Holy moly. That’s a lot of dirt. You can really see the difference in this solution compared to the others.
After running it through a paper towel to buff the solution off, even more dirt came off.
Once I was done with the third test, I went out and tested the lines. All three casted noticeably further. The lines felt smoother and I was satisfied. I knew ahead of time there were too many variables to do a “which casted further” test. Differing rods, reels, and lines made it impossible to get results to compare on paper. Although they all worked well and did the job, I will tell y’all what I thought from casting the lines before and after the process.
- The Omnispool is a tool I will use very often in the future. I won’t need to buy extra spools, won’t need to have line all over the floor tangling up, and won’t need to have a spooling kit. It was very simple to use and for a valued price of $12.95 for the Switchbox, $8.95 LineCarebox and $4.95 Crank Handle, you can’t go wrong. An accessory I’d like to see is a boat bag to keep the spare Switchboxes in that has a shaft going through the middle. You could have say 10 switchboxes hooked together, ready to go. All the person would have to do is open the bag flap and spool one of the lines on their reel straight from the bag. I better get credit if they do that!
- The Renew Solution, valued at $5.95, worked really well. It was easy to apply and did a good job of cleaning the line. It put a little slickness to the line that I feel was great for casting those longer casts with ease.
- The Loon Scandinavian Fly Line Cleaner, valued at $8.95, worked just as good cleaning. The line felt a little less slick than with the Renew, which is what I would prefer when using flies like streamers where I’ll be stripping the line back a lot. I don’t wanna have trouble gripping the line.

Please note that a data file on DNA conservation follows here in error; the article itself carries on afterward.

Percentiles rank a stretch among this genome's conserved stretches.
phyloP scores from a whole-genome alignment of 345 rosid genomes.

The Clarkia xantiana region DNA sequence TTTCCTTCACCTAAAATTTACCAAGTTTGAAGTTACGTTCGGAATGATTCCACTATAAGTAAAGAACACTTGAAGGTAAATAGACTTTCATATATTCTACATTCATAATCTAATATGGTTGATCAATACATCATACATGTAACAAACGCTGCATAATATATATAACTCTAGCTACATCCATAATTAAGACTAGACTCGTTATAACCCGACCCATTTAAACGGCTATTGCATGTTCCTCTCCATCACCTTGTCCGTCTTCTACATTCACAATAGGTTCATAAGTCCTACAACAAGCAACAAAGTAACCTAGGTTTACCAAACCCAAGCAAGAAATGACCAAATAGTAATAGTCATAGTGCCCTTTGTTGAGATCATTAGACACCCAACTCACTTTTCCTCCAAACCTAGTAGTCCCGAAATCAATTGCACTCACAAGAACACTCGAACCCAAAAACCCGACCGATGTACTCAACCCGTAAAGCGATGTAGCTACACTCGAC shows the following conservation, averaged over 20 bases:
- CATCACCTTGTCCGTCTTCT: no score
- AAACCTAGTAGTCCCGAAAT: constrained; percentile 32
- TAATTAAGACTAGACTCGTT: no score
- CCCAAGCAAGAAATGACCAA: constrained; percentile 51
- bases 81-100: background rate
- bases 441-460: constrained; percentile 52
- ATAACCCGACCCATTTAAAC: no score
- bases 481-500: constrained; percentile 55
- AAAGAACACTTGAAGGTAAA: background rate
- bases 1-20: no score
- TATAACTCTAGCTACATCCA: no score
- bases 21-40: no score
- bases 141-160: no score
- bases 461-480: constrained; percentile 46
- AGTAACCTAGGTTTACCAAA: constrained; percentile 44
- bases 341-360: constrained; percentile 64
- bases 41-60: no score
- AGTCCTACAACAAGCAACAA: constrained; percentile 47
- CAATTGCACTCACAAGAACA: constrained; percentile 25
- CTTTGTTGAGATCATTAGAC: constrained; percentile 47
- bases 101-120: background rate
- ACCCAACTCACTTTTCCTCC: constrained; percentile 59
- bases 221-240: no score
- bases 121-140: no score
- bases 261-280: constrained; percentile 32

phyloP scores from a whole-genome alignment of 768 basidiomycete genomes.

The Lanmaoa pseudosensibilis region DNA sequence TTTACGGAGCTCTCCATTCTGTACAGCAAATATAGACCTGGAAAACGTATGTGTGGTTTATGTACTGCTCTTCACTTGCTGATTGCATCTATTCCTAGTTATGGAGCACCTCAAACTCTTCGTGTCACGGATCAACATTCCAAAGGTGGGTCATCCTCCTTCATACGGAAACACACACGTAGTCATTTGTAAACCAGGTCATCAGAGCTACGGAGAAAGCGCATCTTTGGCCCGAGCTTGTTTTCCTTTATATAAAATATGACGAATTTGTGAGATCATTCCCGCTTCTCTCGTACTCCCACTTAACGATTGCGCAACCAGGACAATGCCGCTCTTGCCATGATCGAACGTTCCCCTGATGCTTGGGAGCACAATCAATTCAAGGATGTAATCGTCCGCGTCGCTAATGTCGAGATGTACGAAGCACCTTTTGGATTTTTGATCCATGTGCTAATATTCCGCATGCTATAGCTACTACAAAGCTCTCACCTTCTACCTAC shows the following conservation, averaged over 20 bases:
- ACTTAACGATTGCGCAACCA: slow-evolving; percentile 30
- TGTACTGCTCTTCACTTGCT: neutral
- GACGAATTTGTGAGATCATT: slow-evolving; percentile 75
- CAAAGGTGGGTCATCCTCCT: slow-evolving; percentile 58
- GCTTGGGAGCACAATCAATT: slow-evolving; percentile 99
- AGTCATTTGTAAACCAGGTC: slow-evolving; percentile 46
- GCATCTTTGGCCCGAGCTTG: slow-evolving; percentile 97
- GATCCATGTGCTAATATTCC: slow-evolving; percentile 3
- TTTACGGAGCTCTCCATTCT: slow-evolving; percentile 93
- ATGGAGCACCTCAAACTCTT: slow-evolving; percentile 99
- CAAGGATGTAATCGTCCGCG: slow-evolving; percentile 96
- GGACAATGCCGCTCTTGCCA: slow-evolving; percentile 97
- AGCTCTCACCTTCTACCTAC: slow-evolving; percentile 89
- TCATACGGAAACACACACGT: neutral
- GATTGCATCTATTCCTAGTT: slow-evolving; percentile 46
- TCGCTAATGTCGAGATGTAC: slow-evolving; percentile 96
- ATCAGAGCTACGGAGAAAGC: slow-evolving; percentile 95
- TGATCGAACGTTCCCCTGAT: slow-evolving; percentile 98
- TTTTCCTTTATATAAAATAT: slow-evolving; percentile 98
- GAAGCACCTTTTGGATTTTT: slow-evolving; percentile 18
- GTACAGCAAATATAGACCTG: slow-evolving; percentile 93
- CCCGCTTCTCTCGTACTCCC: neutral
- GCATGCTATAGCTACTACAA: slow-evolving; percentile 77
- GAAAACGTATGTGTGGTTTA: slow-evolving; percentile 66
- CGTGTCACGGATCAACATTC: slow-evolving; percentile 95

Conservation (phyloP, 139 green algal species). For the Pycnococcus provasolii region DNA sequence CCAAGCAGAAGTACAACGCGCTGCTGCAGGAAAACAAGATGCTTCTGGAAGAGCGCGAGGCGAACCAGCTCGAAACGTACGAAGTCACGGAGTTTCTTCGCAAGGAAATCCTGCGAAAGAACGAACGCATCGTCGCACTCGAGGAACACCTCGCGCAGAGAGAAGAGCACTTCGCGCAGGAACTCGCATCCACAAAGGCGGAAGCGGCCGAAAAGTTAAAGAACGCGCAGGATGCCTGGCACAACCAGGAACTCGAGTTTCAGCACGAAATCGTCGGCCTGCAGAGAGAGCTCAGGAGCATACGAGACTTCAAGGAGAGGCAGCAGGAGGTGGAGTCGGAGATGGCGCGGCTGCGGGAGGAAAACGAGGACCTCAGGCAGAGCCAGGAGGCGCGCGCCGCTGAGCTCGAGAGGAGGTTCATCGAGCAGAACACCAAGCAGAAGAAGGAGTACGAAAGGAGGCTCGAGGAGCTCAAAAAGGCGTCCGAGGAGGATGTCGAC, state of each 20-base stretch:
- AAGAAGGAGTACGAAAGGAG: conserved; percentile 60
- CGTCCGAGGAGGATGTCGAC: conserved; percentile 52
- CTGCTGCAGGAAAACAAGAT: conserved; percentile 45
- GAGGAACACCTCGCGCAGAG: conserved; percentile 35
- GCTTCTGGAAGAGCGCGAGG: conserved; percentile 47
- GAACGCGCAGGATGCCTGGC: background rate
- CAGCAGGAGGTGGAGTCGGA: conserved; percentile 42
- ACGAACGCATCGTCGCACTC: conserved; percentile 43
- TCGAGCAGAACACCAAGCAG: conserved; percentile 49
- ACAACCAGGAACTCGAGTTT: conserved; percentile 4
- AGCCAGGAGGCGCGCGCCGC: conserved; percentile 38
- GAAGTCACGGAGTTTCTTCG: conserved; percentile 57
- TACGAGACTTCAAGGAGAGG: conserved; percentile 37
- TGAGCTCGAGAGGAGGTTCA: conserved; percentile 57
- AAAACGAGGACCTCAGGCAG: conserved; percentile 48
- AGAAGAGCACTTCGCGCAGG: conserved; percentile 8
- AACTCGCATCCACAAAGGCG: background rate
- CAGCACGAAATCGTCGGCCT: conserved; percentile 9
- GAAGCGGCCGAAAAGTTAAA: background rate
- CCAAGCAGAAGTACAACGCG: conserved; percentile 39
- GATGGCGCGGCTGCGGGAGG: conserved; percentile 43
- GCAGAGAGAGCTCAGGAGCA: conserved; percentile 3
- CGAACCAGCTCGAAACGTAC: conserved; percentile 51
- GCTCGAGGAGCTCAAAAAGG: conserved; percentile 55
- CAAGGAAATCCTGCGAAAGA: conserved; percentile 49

- The Loon Line Speed, valued at $8.95, cleaned the best. Hands down (or hand down in my case). The amount of dirt and debris it got off the line was pure awesomeness. But I will say this: it makes that line slick. Too slick for me without running it through a cloth a second time. After that, it was good to go.
So which to use? How often? I went to the source on this one. A while back, I had the pleasure of meeting a man named Jim Lepage. He was giving his time to a Project Healing Waters event. He gets points in my book for that one. I also saw him in England, although he was hanging on a wall and not as talkative. For this review, I wanted some advice from an Orvis expert on the matter. I got way more than I bargained for. I got some solid advice from none other than Tom Rosenbauer with Jim backing it up. These guys have some serious resumes.